New Honda Civic Type R will come with 325bhp

The new Honda Civic Type R also retains the same engine and layout

Honda’s last-ever pure combustion hot hatchback, the new Honda Civic Type R, has been revealed and while the Japanese firm has been secretive over power figures, we can now confirm it’ll come with 325bhp and 420Nm of torque.

Leaked images of brochures for the Japanese-market Civic Type R suggest an increase of 9bhp and 20Nm of torque over the previous-generation FK8 model. This extra power comes from a new turbocharger with a compact housing and a revised turbine blade, which makes for better airflow and thus more power. 

  • New Honda Civic Type R ride review

The 2.0-litre turbocharged inline-four cylinder engine is an evolution of the unit found in the old FK8 model but we still don’t know the performance figures of the new car. It’s almost certainly going to beat the FK8’s 0-62mph time of 5.7 seconds and top speed of 169mph. 

The new ‘FL5’ Civic Type R’s unveiling neatly coincided with both the 25th anniversary of the Civic Type R and the Civic’s 50th birthday this year.

The car continues with its front-wheel drive layout, despite many of the latest hot hatches – such as the Volkswagen Golf R and Mercedes-AMG A 35 – utilising four-wheel drive to deploy power outputs over 300bhp. Power will be sent to the front wheels via a revised six-speed manual gearbox – featuring a new lever and an “optimised” gate pattern – and most likely a mechanical limited-slip differential. The suspension is made up of a new dual axis strut unit which has been designed to accommodate the wider 265mm section tyres. 

The new Honda Civic Type R has already proven its pace, by setting the front-wheel drive lap record at Suzuka, going round the famed figure-8 layout in 2 minutes 23.120 seconds. That’s nearly nine-tenths of a second faster than the previous record holder, the extra special Civic Type R Limited Edition. Just like the FK8, Honda says the new car will attempt a Nurburgring lap record for front-wheel drive production cars. 

The latest Type R is based on Honda’s new 11th-generation Civic, which features a much cleaner exterior design than the 10th-gen car it replaces. This makes for a much less challenging-looking Civic Type R, although there are still plenty of suitably outlandish details, chief among which is the sizeable rear wing sitting on diecast aluminium mounts.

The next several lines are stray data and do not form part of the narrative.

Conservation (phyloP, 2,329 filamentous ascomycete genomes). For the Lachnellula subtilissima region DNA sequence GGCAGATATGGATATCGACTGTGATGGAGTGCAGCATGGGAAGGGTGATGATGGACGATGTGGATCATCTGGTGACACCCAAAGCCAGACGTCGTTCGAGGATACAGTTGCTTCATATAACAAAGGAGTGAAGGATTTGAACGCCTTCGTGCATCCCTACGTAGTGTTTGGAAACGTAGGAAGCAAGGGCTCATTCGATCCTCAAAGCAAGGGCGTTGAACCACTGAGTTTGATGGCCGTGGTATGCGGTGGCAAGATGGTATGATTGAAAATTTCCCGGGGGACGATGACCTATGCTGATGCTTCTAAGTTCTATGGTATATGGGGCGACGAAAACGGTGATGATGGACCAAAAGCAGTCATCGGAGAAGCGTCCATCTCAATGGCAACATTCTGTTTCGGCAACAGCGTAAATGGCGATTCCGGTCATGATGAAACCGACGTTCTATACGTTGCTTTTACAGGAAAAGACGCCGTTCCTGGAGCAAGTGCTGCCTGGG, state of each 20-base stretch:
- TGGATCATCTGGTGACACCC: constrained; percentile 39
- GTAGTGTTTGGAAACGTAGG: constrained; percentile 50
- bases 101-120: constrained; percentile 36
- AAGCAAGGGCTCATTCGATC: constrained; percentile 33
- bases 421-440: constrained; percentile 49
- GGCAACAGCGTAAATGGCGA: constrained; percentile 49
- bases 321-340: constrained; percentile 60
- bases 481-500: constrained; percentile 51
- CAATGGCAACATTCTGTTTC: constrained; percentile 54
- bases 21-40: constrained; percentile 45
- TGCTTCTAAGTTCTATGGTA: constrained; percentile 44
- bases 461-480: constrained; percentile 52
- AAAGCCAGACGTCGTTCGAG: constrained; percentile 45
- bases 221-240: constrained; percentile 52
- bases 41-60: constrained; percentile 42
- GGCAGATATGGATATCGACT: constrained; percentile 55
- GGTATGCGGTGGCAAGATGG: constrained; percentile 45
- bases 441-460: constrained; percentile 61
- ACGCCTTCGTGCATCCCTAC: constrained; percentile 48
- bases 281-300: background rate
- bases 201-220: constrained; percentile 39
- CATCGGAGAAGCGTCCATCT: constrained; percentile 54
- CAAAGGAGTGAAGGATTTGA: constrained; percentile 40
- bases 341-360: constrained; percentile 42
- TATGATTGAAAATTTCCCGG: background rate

Lower down there’s a new diffuser from the middle of which protrudes – once again – a triple-exit exhaust system. This time, though, the middle pipe is larger than the others, as opposed to smaller on the FK8. The diffuser, meanwhile, is integrated into the car’s underfloor for optimal aero performance.

At the other end is a splitter and enlarged air intakes, while in the middle is a pair of side skirts and vented front wheel arches. Speaking of which, the wheel arches are all blistered, housing a set of 19-inch wheels – an inch smaller than last time – shod in Michelin Pilot Sport 4S tyres. Under these, you’ll find a beefed-up Brembo braking system with two-piece discs for improved pedal feel.

Inside, there’s the same minimalistic cabin as the standard Civic, enhanced with various elements including suede-wrapped sports seats that sit the driver lower than in the last Civic Type R, a whole lot of red stitching, a suede-rimmed steering wheel and a Type R plaque on the dashboard. 

From behind the wheel, drivers will be able to alter the characteristics of the engine, steering, adaptive dampers and engine sound via the following modes – Comfort, Sport, +R and Individual. There’s also an updated version of the Honda LogR data logger system which now gives information like tyre friction circles and can even score drivers on their track performance. 

The Civic Type R will be available in Championship White, Rallye Red, Racing Blue, Crystal Black and Sonic Grey Pearls when it arrives in Europe in early 2023. A price hasn’t been revealed, but we expect the figure will be close to £40,000. 

Read our full review of the new Honda Civic here

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